In 1997, Australian filmmaker Matt Blyth lost his best mate at sea. Last year, while travelling down the East Coast of Queensland working on a documentary, a news article jolted Blyth to the core.
The article titled Sea Rogue was the story of a New South Wales commercial fishing trawler that sank off Byron Bay 10 years earlier. Deckhand Michael Williams performed a superhuman effort to swim 15 nautical miles (27.78 kilometres) in an attempt to save the lives of his best mate skipper Charlie Picton and fellow deckhand JJ.
Matt Blyth created the documentary, Sea Rogue, to capture William’s powerful story, which premiered at Port Shorts International Film Festival and won the prestigious Jury Award. Matt calls the story an incredible story of survival, “From the moment we met Mick we hit it off, given we have both lost great mates at sea, there was a lot of common ground. Mick’s book Sea Rogue is incredibly powerful so it wasn’t hard to take that foundation and turn it into a compelling documentary.”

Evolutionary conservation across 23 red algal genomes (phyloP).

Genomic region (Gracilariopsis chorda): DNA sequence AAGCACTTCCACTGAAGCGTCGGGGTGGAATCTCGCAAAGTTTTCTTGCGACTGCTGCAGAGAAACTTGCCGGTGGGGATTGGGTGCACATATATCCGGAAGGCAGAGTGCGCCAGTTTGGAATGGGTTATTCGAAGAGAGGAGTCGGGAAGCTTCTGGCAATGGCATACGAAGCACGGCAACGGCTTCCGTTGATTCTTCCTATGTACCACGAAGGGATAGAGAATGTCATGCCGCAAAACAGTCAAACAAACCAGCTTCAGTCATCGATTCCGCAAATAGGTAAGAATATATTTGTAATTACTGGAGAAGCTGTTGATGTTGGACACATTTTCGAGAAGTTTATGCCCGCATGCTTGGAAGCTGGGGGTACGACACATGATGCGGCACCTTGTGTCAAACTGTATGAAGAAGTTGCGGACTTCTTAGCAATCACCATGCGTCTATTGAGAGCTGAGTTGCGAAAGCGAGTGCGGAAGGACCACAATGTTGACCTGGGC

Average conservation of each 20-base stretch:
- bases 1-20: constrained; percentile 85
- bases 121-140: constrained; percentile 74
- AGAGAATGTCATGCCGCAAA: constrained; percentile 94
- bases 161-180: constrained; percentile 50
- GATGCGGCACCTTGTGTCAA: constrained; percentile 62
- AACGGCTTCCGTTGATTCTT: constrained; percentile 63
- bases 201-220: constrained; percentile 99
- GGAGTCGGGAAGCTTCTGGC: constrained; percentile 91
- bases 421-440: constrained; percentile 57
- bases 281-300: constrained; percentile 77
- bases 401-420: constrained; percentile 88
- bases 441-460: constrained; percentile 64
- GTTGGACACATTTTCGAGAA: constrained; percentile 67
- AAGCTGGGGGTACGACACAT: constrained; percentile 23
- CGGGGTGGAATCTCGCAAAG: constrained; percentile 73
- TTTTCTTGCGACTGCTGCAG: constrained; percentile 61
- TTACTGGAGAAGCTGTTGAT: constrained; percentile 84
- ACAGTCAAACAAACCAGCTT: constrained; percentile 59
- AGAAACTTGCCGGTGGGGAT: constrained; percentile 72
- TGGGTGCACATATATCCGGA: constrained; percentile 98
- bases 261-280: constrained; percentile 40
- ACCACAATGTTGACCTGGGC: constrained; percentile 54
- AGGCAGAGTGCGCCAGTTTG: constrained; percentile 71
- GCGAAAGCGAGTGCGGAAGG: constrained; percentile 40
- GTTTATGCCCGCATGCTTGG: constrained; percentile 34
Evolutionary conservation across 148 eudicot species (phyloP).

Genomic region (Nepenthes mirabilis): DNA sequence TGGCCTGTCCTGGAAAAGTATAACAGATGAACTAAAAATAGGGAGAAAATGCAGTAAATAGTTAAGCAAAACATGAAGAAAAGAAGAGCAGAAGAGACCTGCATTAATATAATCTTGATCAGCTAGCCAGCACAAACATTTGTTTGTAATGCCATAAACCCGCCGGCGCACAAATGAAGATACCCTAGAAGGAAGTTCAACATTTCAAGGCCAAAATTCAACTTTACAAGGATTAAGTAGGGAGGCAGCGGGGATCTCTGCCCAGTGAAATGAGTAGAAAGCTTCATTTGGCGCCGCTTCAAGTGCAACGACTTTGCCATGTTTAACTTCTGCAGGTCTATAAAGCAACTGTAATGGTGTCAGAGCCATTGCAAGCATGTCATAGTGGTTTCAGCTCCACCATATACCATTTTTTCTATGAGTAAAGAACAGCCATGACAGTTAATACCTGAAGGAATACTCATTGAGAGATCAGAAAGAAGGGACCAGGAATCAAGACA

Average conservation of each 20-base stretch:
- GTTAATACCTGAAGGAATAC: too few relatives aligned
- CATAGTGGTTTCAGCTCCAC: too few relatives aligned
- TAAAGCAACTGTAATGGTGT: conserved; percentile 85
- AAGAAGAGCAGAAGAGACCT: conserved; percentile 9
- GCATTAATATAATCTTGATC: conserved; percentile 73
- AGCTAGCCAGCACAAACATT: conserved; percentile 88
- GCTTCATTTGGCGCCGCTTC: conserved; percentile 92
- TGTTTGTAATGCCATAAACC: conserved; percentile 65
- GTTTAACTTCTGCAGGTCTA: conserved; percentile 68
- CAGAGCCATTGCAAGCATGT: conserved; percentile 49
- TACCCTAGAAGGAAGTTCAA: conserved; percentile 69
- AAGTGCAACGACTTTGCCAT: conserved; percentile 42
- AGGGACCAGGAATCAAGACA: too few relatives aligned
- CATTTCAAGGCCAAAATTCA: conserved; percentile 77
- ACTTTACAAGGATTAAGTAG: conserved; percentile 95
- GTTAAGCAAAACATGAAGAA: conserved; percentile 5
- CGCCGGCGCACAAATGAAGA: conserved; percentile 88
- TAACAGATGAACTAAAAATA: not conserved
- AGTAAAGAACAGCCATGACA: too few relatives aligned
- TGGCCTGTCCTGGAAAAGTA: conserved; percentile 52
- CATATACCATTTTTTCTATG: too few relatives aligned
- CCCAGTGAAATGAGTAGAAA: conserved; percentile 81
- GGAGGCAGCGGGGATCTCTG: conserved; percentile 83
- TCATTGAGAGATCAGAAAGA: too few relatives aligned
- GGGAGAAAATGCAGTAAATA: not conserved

Sea Rogue is part of a larger national marine safely initiative known as the SeSafe Project, which has a goal to raise the fishing industry’s safely performance and bring all fishers home safely. Sea Rogue is an out of the box approach to seas safety in that it shares the worst possible case scenario at sea.
The trailer for Sea Rogue can be found here.